• MR artifact: One of the most common sources of diagnostic error is the presence of patient motion artifact, which can result in an artifactual surfacing signal ( Fig. 93-4 ). Great care should be taken when attempting to diagnose a meniscal tear in the presence of a patient motion artifact. Repeat imaging without patient motion is necessary to confirm the presence of true surfacing signal.

    FIGURE 93-4

    A motion artifact simulating a meniscal tear. The presence of patient motion on the image ( A ) results in a blurred image with repeating lines ( small arrows ) projected across the anatomy. One of these lines crosses the meniscus and simulates a tear ( large arrow ), resulting in a potential false-positive scan. The second image ( B ) obtained just moments later in the same patient who is lying still reveals a normal meniscus ( arrow ) with no evidence of a tear.

  • Normal anatomic structures located in close anatomic position to the meniscus: The presence of an anatomic structure in close proximity to the meniscus can occasionally mimic grade III surfacing signal. The most common sources of errors include:

    • Anterior transverse meniscal ligament mimicking a tear of the anterior horn lateral meniscus ( Fig. 93-5 )

      FIGURE 93-5

      An anterior transverse meniscal ligament simulating a meniscal tear. A sagittal image through the anterior aspect of the knee ( A ) demonstrates a gap between the anterior transverse meniscal ligament ( large arrow ) and the adjacent anterior horn of the lateral meniscus ( small arrow ), which can simulate surfacing signal and potentially mimic a meniscal tear. A coronal image through the anterior aspect of the knee ( B ) shows the anterior transverse meniscal ligament ( arrows ).

    • Meniscofemoral ligament mimicking a tear of the posterior horn lateral meniscus ( Fig. 93-6 )

      FIGURE 93-6

      A meniscofemoral ligament simulating a meniscal tear. A sagittal image through the posterolateral aspect of the knee ( A ) shows the attachment of the meniscofemoral ligament ( arrowhead ) to the posterior horn lateral meniscus ( large arrow ). The linear signal ( small arrow ) between the two structures can mimic a tear of the lateral meniscus. A coronal image through the posterior aspect of the knee ( B ) shows the course of the meniscofemoral ligament ( large arrows ) as it extends from the inner aspect of the medial femoral condyle to attach to the posterior horn of the lateral meniscus ( small arrow ).

    • Popliteus tendon sheath mimicking a tear of the posterior horn lateral meniscus

  • Miscellaneous conditions of the meniscus

    • Discoid meniscus ( Fig. 93-7 ) indicates a congenitally enlarged meniscus, involves the lateral meniscus in more than 90% of cases, and is associated with an increased incidence of both medial and lateral meniscal tears.

      FIGURE 93-7

      A large lateral discoid meniscus ( large arrow ). Note the size of the normal medial meniscus ( small arrow ).

    • Meniscal ossicles represent an intrameniscal ossification, which most often occurs in the posterior horn of the medial meniscus near the meniscal root and demonstrates MR signal characteristics similar to bone (increased T1-weighted signal) within the substance of the meniscus.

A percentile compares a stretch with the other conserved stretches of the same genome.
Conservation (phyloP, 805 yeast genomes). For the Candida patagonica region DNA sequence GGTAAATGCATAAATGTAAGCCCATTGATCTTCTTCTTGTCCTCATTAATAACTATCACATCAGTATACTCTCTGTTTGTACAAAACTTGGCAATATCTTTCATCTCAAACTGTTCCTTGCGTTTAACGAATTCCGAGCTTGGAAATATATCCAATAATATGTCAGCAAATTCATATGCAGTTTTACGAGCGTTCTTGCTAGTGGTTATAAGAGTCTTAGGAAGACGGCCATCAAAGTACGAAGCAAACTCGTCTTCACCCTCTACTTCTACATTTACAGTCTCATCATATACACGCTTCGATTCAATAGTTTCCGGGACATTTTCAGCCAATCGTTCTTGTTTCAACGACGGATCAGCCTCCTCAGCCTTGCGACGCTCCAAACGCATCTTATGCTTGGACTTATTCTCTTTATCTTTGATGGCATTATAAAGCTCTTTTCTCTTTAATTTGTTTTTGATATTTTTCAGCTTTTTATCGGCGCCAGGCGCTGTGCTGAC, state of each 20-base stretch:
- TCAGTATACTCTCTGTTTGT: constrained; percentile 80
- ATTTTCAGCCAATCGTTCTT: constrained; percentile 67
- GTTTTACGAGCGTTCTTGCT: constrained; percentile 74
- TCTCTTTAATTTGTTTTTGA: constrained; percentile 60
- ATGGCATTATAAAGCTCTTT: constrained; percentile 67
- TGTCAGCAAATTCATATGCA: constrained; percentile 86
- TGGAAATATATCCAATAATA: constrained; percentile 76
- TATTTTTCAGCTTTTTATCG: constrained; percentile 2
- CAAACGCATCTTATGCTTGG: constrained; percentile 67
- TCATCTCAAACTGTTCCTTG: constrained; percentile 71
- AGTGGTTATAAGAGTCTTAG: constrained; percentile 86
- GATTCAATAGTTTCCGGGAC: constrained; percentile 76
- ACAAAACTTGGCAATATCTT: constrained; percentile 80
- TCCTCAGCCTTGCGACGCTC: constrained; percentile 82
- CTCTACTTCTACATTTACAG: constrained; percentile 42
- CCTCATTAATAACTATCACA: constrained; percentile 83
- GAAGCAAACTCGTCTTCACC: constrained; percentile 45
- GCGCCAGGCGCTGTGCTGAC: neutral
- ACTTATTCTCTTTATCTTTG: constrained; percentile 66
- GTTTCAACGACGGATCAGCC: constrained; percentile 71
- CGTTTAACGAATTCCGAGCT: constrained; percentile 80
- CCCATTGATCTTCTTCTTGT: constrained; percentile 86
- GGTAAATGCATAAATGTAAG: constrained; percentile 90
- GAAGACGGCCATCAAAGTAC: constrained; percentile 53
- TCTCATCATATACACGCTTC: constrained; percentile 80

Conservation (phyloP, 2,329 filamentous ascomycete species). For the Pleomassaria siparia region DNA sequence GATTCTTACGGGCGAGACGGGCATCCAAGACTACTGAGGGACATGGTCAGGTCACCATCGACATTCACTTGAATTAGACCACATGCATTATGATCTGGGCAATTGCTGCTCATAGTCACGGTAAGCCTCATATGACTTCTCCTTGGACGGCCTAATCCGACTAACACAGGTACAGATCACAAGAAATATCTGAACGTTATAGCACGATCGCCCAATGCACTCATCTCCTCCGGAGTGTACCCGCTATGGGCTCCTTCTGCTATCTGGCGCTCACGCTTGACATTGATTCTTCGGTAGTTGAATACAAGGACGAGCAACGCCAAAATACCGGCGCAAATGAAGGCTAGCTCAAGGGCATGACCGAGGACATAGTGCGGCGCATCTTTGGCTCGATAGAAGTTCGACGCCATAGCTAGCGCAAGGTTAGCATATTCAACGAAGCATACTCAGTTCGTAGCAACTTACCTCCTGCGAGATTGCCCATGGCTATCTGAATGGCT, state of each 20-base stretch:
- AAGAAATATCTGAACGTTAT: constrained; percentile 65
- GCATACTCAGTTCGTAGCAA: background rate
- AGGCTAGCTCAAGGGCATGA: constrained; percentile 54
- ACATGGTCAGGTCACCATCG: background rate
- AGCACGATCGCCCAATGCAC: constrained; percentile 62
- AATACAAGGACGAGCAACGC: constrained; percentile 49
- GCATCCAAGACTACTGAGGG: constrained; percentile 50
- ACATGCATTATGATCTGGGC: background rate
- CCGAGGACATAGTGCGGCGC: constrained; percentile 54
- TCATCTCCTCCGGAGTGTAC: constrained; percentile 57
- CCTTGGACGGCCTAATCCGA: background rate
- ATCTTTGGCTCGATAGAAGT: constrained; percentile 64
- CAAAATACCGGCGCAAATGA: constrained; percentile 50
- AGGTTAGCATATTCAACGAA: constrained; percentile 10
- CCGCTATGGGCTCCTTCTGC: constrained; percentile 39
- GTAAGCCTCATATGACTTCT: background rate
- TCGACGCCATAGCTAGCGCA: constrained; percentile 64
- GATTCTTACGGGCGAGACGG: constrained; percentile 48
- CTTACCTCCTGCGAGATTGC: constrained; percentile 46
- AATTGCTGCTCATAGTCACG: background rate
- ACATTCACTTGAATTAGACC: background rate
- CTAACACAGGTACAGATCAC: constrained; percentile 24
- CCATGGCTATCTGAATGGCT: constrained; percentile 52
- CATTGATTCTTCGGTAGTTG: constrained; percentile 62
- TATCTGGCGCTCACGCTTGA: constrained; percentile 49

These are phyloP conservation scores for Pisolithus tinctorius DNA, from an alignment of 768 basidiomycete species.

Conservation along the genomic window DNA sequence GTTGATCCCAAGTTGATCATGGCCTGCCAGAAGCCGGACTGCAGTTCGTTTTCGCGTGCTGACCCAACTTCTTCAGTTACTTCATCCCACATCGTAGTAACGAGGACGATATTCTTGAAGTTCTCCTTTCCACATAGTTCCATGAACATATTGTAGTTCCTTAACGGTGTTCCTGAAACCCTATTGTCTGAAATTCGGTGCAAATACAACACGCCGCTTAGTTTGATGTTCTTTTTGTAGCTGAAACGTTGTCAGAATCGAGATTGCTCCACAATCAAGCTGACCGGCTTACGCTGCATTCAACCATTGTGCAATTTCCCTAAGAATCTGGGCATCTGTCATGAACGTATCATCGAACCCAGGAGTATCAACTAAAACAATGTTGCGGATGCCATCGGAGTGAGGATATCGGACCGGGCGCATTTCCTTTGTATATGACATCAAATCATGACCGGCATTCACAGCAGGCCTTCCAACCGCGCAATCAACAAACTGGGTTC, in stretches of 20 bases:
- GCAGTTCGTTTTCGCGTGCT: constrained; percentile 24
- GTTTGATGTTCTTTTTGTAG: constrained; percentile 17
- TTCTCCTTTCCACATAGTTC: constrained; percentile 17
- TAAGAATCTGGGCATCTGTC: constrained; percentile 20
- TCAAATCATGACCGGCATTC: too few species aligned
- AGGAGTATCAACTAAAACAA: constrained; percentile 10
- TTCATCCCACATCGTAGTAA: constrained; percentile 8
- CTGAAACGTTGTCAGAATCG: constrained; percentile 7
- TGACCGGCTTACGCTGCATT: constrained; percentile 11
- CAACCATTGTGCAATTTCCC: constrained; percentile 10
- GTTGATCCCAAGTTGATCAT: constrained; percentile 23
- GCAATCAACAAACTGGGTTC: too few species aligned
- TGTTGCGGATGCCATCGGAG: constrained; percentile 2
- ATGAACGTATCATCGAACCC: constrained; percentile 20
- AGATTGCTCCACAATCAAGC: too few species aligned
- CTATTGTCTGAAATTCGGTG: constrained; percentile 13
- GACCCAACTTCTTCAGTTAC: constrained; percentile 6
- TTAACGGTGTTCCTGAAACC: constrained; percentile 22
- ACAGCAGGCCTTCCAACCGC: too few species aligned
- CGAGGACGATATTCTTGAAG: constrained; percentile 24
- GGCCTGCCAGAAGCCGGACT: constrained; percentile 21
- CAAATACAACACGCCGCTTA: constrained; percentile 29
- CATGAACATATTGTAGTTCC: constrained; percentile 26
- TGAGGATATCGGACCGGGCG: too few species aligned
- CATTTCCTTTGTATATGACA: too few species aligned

• Postoperative meniscus

    • The normal postoperative meniscus may demonstrate abnormal morphology or a persistent surfacing T1 signal. However, the presence of a surfacing fluid signal (seen on T2-weighted imaging), a displaced meniscal fragment, or a meniscal abnormality remote from the site of previous meniscal surgery are signs of persistent or recurrent meniscal tears.

    • Having knowledge of prior meniscal surgery is critical to avoid this pitfall. MRI scans often contain clues that indicate prior arthroscopic surgery, such as linear arthrofibrosis in Hoffa’s fat pad that correlates with the arthroscopic surgical tract.

    • Postoperative changes that can mimic a tear include a persistent surfacing signal on low echo time sequences, abnormal meniscal morphology, or missing meniscal tissue.

Anterior Cruciate Ligament

The ACL is composed of two separate bundles, the anteromedial and posterolateral bundles, so named for their tibial attachments. The ligament originates along the intercondylar notch portion of the lateral femoral condyle and inserts distally on the tibia near the anterior tibial spine.

High-quality MRI is considered approximately 95% accurate in the detection of an acute ACL tear (similar to that of physical examination) and is slightly less accurate in the detection of chronic ACL disruption. The role of MRI is to confirm the clinical suspicion of ACL injury and to differentiate a partial-thickness tear from a full-thickness tear. MRI can also delineate the location of a tear (proximal, midsubstance, or distal) and detect the presence of an osseous avulsion injury. In addition, MRI plays an important role in the detection of associated meniscal, cartilage, and concomitant ligament injury.

Normal MRI Appearance of the Anterior Cruciate Ligament

Sagittal T2-weighted images provide the primary evaluation of the ACL ( Fig. 93-8 ), with coronal and axial T2-weighted images being complementary. The axial images are particularly useful in the evaluation of the proximal attachment of the ACL. The two bundles are closely opposed proximally but fan out distally with broadening of the ligament distally with interspersed fibro-fatty tissue that results in intermediate signal striations within the substance of the ACL fibers distally. The striated appearance of the distal ACL should not be misinterpreted as an ACL injury. The ACL fibers should appear continuous, and on the sagittal images, the ACL should parallel but not touch the roof of the intercondylar notch.

Feb 25, 2019 | Posted by in SPORT MEDICINE | Comments Off on Imaging of the Knee